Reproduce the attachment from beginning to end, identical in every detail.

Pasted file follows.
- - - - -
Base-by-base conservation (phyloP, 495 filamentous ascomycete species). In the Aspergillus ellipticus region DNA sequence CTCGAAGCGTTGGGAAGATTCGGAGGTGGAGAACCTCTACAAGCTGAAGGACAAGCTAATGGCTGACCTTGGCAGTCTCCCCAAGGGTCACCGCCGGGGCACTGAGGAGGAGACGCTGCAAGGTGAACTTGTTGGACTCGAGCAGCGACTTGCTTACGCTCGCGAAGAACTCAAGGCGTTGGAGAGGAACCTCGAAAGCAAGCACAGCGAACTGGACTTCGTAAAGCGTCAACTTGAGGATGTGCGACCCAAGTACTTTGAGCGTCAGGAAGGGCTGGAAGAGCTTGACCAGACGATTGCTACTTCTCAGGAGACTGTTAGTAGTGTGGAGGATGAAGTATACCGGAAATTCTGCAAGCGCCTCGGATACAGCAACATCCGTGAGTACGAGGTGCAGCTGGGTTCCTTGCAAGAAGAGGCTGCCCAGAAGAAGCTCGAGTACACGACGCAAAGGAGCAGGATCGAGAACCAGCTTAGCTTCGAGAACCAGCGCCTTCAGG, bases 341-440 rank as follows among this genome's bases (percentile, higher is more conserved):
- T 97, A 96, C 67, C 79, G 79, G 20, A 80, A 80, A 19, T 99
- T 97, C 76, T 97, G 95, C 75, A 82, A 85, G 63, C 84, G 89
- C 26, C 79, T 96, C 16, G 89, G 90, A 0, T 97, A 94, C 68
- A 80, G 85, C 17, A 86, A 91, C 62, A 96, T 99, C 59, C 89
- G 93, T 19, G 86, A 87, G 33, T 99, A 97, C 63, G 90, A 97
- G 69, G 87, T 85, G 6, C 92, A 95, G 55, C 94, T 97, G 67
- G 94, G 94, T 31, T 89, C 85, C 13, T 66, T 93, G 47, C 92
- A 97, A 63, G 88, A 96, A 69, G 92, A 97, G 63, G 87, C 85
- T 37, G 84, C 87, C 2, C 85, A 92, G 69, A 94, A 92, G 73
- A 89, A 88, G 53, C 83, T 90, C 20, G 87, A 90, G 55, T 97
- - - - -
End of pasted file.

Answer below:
Base-by-base conservation (phyloP, 495 filamentous ascomycete species). In the Aspergillus ellipticus region DNA sequence CTCGAAGCGTTGGGAAGATTCGGAGGTGGAGAACCTCTACAAGCTGAAGGACAAGCTAATGGCTGACCTTGGCAGTCTCCCCAAGGGTCACCGCCGGGGCACTGAGGAGGAGACGCTGCAAGGTGAACTTGTTGGACTCGAGCAGCGACTTGCTTACGCTCGCGAAGAACTCAAGGCGTTGGAGAGGAACCTCGAAAGCAAGCACAGCGAACTGGACTTCGTAAAGCGTCAACTTGAGGATGTGCGACCCAAGTACTTTGAGCGTCAGGAAGGGCTGGAAGAGCTTGACCAGACGATTGCTACTTCTCAGGAGACTGTTAGTAGTGTGGAGGATGAAGTATACCGGAAATTCTGCAAGCGCCTCGGATACAGCAACATCCGTGAGTACGAGGTGCAGCTGGGTTCCTTGCAAGAAGAGGCTGCCCAGAAGAAGCTCGAGTACACGACGCAAAGGAGCAGGATCGAGAACCAGCTTAGCTTCGAGAACCAGCGCCTTCAGG, bases 341-440 rank as follows among this genome's bases (percentile, higher is more conserved):
- T 97, A 96, C 67, C 79, G 79, G 20, A 80, A 80, A 19, T 99
- T 97, C 76, T 97, G 95, C 75, A 82, A 85, G 63, C 84, G 89
- C 26, C 79, T 96, C 16, G 89, G 90, A 0, T 97, A 94, C 68
- A 80, G 85, C 17, A 86, A 91, C 62, A 96, T 99, C 59, C 89
- G 93, T 19, G 86, A 87, G 33, T 99, A 97, C 63, G 90, A 97
- G 69, G 87, T 85, G 6, C 92, A 95, G 55, C 94, T 97, G 67
- G 94, G 94, T 31, T 89, C 85, C 13, T 66, T 93, G 47, C 92
- A 97, A 63, G 88, A 96, A 69, G 92, A 97, G 63, G 87, C 85
- T 37, G 84, C 87, C 2, C 85, A 92, G 69, A 94, A 92, G 73
- A 89, A 88, G 53, C 83, T 90, C 20, G 87, A 90, G 55, T 97